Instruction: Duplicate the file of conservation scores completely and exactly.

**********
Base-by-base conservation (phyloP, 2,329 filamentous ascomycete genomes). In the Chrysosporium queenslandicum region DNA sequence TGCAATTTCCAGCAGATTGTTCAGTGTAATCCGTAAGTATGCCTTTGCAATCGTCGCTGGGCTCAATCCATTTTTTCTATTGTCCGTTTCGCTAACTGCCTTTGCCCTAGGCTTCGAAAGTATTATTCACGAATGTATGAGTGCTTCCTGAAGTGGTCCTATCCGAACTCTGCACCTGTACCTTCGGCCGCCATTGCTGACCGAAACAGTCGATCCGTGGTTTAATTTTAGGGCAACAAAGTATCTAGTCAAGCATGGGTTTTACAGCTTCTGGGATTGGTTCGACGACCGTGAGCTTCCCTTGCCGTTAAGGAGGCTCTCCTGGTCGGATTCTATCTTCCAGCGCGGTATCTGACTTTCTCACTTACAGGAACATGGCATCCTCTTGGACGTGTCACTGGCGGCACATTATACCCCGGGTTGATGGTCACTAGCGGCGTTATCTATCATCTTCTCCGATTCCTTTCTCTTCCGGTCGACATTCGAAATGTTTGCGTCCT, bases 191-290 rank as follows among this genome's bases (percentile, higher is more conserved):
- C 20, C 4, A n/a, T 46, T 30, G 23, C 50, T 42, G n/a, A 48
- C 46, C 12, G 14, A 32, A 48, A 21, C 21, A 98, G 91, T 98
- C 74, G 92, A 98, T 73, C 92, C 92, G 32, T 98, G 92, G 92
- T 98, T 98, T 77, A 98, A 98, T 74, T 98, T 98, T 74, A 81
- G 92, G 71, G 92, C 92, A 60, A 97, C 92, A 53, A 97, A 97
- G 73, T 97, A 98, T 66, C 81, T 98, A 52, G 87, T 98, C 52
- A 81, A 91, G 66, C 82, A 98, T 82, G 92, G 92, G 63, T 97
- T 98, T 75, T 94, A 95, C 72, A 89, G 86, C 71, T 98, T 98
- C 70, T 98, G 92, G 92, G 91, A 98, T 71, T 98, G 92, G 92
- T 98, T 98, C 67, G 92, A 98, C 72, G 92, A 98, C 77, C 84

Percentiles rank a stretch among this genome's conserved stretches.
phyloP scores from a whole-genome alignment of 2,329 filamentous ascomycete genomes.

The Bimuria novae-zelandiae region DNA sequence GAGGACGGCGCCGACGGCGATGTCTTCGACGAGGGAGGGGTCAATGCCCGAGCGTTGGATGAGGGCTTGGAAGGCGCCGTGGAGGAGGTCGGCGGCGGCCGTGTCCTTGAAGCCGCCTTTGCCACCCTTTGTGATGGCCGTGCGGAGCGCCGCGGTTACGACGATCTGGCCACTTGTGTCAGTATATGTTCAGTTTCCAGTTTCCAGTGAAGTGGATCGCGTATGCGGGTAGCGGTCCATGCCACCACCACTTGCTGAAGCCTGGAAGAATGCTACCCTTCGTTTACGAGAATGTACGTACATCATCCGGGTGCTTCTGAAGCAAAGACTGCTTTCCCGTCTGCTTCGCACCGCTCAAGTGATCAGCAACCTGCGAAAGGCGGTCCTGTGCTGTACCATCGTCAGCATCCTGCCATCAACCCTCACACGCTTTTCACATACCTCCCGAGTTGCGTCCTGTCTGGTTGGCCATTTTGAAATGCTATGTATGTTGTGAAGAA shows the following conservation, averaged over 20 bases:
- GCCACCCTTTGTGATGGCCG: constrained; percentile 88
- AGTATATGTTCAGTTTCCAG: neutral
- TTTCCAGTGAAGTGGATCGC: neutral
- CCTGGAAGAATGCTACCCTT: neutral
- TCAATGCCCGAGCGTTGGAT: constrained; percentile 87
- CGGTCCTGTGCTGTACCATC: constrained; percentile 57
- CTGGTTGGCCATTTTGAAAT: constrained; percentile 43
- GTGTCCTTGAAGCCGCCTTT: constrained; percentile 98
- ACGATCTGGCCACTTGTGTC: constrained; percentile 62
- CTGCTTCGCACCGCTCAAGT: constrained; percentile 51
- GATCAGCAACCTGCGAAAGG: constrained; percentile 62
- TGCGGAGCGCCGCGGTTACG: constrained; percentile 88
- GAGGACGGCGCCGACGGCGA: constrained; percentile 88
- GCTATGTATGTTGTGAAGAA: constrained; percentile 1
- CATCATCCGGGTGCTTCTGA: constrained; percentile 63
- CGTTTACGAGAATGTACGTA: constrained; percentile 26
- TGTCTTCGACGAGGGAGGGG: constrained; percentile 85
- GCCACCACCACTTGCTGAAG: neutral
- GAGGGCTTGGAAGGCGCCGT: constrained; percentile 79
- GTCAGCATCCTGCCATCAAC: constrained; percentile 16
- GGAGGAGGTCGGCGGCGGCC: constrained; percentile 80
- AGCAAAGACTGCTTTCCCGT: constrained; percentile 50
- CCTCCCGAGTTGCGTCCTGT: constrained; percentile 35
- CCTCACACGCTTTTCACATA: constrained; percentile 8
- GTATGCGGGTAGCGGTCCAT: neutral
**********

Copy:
Base-by-base conservation (phyloP, 2,329 filamentous ascomycete genomes). In the Chrysosporium queenslandicum region DNA sequence TGCAATTTCCAGCAGATTGTTCAGTGTAATCCGTAAGTATGCCTTTGCAATCGTCGCTGGGCTCAATCCATTTTTTCTATTGTCCGTTTCGCTAACTGCCTTTGCCCTAGGCTTCGAAAGTATTATTCACGAATGTATGAGTGCTTCCTGAAGTGGTCCTATCCGAACTCTGCACCTGTACCTTCGGCCGCCATTGCTGACCGAAACAGTCGATCCGTGGTTTAATTTTAGGGCAACAAAGTATCTAGTCAAGCATGGGTTTTACAGCTTCTGGGATTGGTTCGACGACCGTGAGCTTCCCTTGCCGTTAAGGAGGCTCTCCTGGTCGGATTCTATCTTCCAGCGCGGTATCTGACTTTCTCACTTACAGGAACATGGCATCCTCTTGGACGTGTCACTGGCGGCACATTATACCCCGGGTTGATGGTCACTAGCGGCGTTATCTATCATCTTCTCCGATTCCTTTCTCTTCCGGTCGACATTCGAAATGTTTGCGTCCT, bases 191-290 rank as follows among this genome's bases (percentile, higher is more conserved):
- C 20, C 4, A n/a, T 46, T 30, G 23, C 50, T 42, G n/a, A 48
- C 46, C 12, G 14, A 32, A 48, A 21, C 21, A 98, G 91, T 98
- C 74, G 92, A 98, T 73, C 92, C 92, G 32, T 98, G 92, G 92
- T 98, T 98, T 77, A 98, A 98, T 74, T 98, T 98, T 74, A 81
- G 92, G 71, G 92, C 92, A 60, A 97, C 92, A 53, A 97, A 97
- G 73, T 97, A 98, T 66, C 81, T 98, A 52, G 87, T 98, C 52
- A 81, A 91, G 66, C 82, A 98, T 82, G 92, G 92, G 63, T 97
- T 98, T 75, T 94, A 95, C 72, A 89, G 86, C 71, T 98, T 98
- C 70, T 98, G 92, G 92, G 91, A 98, T 71, T 98, G 92, G 92
- T 98, T 98, C 67, G 92, A 98, C 72, G 92, A 98, C 77, C 84

Percentiles rank a stretch among this genome's conserved stretches.
phyloP scores from a whole-genome alignment of 2,329 filamentous ascomycete genomes.

The Bimuria novae-zelandiae region DNA sequence GAGGACGGCGCCGACGGCGATGTCTTCGACGAGGGAGGGGTCAATGCCCGAGCGTTGGATGAGGGCTTGGAAGGCGCCGTGGAGGAGGTCGGCGGCGGCCGTGTCCTTGAAGCCGCCTTTGCCACCCTTTGTGATGGCCGTGCGGAGCGCCGCGGTTACGACGATCTGGCCACTTGTGTCAGTATATGTTCAGTTTCCAGTTTCCAGTGAAGTGGATCGCGTATGCGGGTAGCGGTCCATGCCACCACCACTTGCTGAAGCCTGGAAGAATGCTACCCTTCGTTTACGAGAATGTACGTACATCATCCGGGTGCTTCTGAAGCAAAGACTGCTTTCCCGTCTGCTTCGCACCGCTCAAGTGATCAGCAACCTGCGAAAGGCGGTCCTGTGCTGTACCATCGTCAGCATCCTGCCATCAACCCTCACACGCTTTTCACATACCTCCCGAGTTGCGTCCTGTCTGGTTGGCCATTTTGAAATGCTATGTATGTTGTGAAGAA shows the following conservation, averaged over 20 bases:
- GCCACCCTTTGTGATGGCCG: constrained; percentile 88
- AGTATATGTTCAGTTTCCAG: neutral
- TTTCCAGTGAAGTGGATCGC: neutral
- CCTGGAAGAATGCTACCCTT: neutral
- TCAATGCCCGAGCGTTGGAT: constrained; percentile 87
- CGGTCCTGTGCTGTACCATC: constrained; percentile 57
- CTGGTTGGCCATTTTGAAAT: constrained; percentile 43
- GTGTCCTTGAAGCCGCCTTT: constrained; percentile 98
- ACGATCTGGCCACTTGTGTC: constrained; percentile 62
- CTGCTTCGCACCGCTCAAGT: constrained; percentile 51
- GATCAGCAACCTGCGAAAGG: constrained; percentile 62
- TGCGGAGCGCCGCGGTTACG: constrained; percentile 88
- GAGGACGGCGCCGACGGCGA: constrained; percentile 88
- GCTATGTATGTTGTGAAGAA: constrained; percentile 1
- CATCATCCGGGTGCTTCTGA: constrained; percentile 63
- CGTTTACGAGAATGTACGTA: constrained; percentile 26
- TGTCTTCGACGAGGGAGGGG: constrained; percentile 85
- GCCACCACCACTTGCTGAAG: neutral
- GAGGGCTTGGAAGGCGCCGT: constrained; percentile 79
- GTCAGCATCCTGCCATCAAC: constrained; percentile 16
- GGAGGAGGTCGGCGGCGGCC: constrained; percentile 80
- AGCAAAGACTGCTTTCCCGT: constrained; percentile 50
- CCTCCCGAGTTGCGTCCTGT: constrained; percentile 35
- CCTCACACGCTTTTCACATA: constrained; percentile 8
- GTATGCGGGTAGCGGTCCAT: neutral